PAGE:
2. Colonisation Period I

Chovovei Zion and the ‘Society for the Promotion of Colonisation in Palestine’

Zionism in Manchester first emerges in the shape of simple, politically unsophisticated organisations set up to help finance and gain support for the settlement of Jews in Palestine in the 1880s. A meeting to form the ‘Society for the Promotion of the Colonisation of Palestine’ was reported in the Jewish Chronicle in September 1885. While the initiative lay with immigrants from Eastern European like the Russian cap-maker Mark Doniger, for whom this was the first step into communal politics, they needed the financial and moral support of local Jewish leaders. Thus the meeting was well attended by members of the established Manchester Jewish elite, such as Barrow Belisha, and there were also representatives from the various synagogues, Sephardi, Orthodox and Reform. 

This Society, of which nothing more is known, was followed in 1890 by the announcement of a Manchester ‘tent’ or branch of Chovevei Zion (Hebrew "Lovers of Zion"). It was dominated by the old established elite who, in the intervening years, had manoeuvred themselves into control of the colonisation movement for their own purposes. Worried that the large numbers of poor immigrants arriving weekly would disturb the peaceful status quo and provoke anti-Semitism, Barrow Belisha explained,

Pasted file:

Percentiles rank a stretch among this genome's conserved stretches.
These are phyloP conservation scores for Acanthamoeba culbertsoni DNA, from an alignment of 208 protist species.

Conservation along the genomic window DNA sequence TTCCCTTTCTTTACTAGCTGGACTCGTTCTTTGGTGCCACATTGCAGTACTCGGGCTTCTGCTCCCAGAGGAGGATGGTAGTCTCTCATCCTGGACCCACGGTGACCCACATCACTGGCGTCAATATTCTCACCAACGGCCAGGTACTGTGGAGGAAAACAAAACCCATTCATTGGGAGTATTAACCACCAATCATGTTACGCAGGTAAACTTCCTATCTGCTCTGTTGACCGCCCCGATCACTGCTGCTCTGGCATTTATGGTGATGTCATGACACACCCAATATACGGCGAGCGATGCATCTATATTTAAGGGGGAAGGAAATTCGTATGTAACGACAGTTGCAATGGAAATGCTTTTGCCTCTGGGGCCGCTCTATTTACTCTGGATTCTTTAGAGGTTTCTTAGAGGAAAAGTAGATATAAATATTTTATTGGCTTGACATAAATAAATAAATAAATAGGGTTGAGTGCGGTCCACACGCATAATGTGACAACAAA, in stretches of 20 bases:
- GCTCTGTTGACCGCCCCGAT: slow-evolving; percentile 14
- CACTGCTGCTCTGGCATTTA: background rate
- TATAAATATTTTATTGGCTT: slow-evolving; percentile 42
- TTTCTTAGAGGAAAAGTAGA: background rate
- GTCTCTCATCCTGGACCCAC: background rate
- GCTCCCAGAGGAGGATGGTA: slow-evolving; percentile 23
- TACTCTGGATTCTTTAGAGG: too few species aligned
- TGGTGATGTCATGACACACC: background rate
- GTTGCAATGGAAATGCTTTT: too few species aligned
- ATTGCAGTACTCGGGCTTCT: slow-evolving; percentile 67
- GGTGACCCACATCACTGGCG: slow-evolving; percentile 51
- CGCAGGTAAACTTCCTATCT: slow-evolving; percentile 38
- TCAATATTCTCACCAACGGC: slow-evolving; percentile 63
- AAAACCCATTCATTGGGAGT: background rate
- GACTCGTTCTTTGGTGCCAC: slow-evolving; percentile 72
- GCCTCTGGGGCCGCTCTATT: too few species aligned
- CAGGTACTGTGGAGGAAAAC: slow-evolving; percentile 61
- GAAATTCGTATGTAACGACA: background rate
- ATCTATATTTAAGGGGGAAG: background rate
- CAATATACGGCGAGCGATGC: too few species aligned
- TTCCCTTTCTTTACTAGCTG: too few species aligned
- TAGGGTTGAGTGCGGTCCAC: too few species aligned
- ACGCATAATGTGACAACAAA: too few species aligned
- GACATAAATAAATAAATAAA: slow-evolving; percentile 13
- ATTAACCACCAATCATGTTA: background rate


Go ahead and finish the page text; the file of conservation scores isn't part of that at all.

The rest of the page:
"What was wanted was that their persecuted co-religionists in Russia, instead of having to come to over-crowded towns in this and other countries, should go back to Palestine."

By concentrating immigrant energies towards the colonisation of Palestine, essentially a religious vision, the old elite also aimed to stem the growth of socialist activities among the refugees from Russia. Colonisation was, as the Jewish Chronicle put it at the time, "a preferable alternative to the wild dreams of the socialists."


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IMAGE AND DOCUMENT CREDITS: Mark Doniger's cap-works (© Manchester Jewish Museum). Full reference: Sources.